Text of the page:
Sunday, January 4, 2009

"Jonathan Strange & Mr Norrell" - Susanna Clarke


This book has been called fantasy, alternate history, and science fiction, but at its heart is the simple story of two English magicians who have very different beliefs in how magic should be conducted in the early 1800s.

Mr. Norrell fosters knowledge, feasting upon thousands of archaic books about magic. He believes all magic can be learned from books, yet he does not share his library with anyone except his servant.

Jonathan Strange, on the other hand, believes that the only way to understand magic is to practice it. As Mr. Norrell's pupil, he becomes frustrated, and eventually leaves to begin binding spells and creating his own incantations. This makes Norrell furious.

Add in a nasty faerie who manipulates both magicians, and the book becomes an 800-plus tome that uses names and places from the time (Lord Byron, for example) and well as footnotes from fictitious sources.

Many critics believe that this is the best fantasy book (geared toward adults - geez, we don't want to piss off the Potter-lovers) to come from England in decades. Perhaps. It's not my specialty. But, as a reader, I would drop this heavy book whenever something new and shiny came within armslength. I could always pick it up again and blend back into the narrative. The first is negative, the second is positive, so I'm reluctant to pick a side. It may be easiest to state that this novel is memorable, yet disposable.

I'm glad I finally finished it after an on and off affair of eight months.

3.5 out of 5.0 Black Magics.

5 comments:

moonrat said...

Thanks for the review. I loved this book, and I made both my parents read it. They have since bought copies for just about everyone they know. But we're a very fantasy-sensitive family, and I've heard a lot of other middling reviews (or ambivalent reviews, like yours).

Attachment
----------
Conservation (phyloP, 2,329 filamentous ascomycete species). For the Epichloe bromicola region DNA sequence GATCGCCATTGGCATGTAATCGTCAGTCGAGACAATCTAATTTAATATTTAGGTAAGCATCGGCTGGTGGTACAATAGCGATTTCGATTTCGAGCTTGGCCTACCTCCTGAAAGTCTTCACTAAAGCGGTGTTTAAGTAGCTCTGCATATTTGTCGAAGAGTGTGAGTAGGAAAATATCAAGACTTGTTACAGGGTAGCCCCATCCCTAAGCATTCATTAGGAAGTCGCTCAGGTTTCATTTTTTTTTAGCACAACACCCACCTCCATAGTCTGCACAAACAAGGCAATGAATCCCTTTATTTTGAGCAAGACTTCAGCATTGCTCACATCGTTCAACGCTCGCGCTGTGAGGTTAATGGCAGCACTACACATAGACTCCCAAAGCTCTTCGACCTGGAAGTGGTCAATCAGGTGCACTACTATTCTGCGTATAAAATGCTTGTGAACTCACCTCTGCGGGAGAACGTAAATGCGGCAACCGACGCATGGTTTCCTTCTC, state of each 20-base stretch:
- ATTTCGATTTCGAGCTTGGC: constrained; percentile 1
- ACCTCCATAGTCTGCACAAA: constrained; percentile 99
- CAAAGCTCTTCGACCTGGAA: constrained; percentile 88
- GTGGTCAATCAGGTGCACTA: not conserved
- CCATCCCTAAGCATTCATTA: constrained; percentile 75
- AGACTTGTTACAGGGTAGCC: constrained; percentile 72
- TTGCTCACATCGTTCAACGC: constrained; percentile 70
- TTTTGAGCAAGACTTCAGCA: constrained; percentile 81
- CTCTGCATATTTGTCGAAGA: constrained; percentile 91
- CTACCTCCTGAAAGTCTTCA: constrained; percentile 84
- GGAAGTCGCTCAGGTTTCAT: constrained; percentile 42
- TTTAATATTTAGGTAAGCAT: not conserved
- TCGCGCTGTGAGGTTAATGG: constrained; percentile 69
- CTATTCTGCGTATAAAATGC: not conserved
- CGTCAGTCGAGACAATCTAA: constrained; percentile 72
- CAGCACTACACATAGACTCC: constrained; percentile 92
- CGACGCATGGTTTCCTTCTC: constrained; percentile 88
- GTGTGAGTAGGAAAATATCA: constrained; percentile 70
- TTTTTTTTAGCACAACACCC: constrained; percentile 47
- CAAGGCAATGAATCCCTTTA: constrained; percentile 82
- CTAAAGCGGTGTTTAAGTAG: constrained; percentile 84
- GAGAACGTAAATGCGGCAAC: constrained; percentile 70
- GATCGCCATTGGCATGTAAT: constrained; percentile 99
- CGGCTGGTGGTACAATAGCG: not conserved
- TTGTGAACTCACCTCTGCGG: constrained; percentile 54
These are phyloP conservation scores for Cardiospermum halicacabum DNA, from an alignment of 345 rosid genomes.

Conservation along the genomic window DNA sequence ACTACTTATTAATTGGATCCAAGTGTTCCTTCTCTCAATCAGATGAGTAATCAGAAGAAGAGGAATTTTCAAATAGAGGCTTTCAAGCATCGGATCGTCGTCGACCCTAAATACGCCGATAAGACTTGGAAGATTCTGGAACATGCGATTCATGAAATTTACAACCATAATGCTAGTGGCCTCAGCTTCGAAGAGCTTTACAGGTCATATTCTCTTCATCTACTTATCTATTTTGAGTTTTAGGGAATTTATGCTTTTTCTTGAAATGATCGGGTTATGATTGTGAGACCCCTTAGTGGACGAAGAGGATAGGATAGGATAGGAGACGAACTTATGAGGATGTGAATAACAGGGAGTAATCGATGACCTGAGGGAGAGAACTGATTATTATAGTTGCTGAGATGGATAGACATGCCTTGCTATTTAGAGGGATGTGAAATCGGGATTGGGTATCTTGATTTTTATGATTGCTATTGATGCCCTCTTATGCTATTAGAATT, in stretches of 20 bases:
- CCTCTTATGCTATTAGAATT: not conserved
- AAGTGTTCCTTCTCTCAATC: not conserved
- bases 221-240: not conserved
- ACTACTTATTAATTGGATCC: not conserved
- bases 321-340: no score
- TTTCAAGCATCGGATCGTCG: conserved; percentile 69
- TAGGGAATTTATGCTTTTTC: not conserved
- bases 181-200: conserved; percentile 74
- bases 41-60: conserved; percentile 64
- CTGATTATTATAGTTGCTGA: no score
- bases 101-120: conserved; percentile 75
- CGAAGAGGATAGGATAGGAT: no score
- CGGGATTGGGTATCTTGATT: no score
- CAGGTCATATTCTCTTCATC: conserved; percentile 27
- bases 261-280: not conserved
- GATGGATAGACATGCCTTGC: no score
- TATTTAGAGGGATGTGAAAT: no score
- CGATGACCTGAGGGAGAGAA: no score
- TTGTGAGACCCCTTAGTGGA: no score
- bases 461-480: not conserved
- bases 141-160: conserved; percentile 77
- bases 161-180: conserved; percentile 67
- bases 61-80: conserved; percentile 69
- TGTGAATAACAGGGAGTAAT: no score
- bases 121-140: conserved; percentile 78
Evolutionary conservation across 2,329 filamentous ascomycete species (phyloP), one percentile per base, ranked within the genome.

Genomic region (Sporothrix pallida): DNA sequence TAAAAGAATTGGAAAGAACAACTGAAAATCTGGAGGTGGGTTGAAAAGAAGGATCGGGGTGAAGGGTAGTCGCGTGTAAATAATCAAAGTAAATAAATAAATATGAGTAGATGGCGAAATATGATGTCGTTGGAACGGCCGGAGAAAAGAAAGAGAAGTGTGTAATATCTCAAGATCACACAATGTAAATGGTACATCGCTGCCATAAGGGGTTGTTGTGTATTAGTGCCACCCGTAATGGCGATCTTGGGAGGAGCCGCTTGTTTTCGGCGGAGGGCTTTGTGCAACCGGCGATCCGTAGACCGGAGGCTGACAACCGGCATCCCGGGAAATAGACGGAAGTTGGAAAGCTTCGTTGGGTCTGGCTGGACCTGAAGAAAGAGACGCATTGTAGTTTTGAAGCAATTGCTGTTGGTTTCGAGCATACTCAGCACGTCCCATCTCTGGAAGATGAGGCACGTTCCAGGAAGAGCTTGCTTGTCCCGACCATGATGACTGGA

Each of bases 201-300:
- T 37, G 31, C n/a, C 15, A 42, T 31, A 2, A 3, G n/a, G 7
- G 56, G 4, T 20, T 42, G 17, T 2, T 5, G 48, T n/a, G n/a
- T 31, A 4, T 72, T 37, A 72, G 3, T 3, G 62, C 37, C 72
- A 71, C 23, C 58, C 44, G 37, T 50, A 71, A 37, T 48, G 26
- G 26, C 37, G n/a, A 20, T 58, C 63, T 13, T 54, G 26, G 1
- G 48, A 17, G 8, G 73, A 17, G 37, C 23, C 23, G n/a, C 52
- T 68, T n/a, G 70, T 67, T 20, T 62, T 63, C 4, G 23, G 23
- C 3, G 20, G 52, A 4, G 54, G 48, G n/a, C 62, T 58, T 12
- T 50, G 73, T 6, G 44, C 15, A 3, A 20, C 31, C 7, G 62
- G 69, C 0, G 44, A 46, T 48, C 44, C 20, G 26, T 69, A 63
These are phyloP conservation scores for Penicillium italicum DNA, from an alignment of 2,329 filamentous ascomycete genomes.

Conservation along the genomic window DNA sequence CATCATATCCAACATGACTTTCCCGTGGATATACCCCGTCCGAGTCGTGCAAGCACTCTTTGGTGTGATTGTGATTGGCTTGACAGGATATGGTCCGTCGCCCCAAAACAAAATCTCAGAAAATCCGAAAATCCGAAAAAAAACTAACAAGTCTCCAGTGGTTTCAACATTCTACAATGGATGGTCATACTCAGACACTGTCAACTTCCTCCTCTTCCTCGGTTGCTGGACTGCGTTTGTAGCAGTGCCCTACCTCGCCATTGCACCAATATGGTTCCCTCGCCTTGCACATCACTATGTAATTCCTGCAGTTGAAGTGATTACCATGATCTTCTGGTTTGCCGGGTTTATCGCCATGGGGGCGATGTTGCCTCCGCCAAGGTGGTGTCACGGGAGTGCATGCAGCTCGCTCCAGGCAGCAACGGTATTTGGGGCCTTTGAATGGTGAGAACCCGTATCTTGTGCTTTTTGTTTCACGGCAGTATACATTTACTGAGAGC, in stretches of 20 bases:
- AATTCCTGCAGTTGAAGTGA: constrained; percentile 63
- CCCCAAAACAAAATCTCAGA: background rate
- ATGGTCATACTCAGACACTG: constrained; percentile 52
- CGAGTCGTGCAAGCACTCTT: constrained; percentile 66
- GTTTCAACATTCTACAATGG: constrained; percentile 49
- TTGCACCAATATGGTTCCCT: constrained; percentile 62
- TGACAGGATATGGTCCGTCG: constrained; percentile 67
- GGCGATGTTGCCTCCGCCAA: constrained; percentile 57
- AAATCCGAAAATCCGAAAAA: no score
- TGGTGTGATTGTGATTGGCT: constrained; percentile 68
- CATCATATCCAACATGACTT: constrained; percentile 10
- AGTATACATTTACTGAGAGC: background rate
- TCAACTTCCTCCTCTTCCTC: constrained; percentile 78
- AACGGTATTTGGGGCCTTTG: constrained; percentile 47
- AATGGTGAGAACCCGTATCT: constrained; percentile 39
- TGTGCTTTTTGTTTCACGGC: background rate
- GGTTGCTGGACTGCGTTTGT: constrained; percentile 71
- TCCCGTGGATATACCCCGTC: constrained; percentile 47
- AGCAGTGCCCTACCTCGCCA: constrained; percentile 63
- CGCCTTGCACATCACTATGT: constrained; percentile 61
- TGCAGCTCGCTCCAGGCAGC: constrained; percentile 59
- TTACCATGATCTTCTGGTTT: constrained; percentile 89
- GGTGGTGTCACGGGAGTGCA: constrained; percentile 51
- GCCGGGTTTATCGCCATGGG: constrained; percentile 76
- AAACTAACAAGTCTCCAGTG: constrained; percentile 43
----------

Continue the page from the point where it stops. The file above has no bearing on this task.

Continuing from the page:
It's one of those situations where there's really no plot arc, which I know is troublesome for some people. But I loved her compositions so much I just wanted to keep reading and reading, and probably would have read another 600 pages had she written them.

Kristin Dodge said...

I had read your review, so I wondered about the difference in opinion. Do you think that the use of mini-plots (like every 200 pages was a novella, though there was an over-reaching theme) was effective? Or did you like the use of bibliographic notes? Those charmed me for the first 200 pages.

Brian Keaney said...

I thought the writing was often both witty and elegant - something not always characteristic of fantasy. I also thought that the magic described was highly original. Describing magic is not an easy task, after all. But she managed to sidestep the cliches neatly.

freddie said...

I've only read three chapters so far, but I'm sort of in love with this book. And I'm a Potter fan, too.

moonrat said...

Kristin--I loved the foot notes, and although the book was long I was carried away enough by her writing style that it didn't lose my engagement.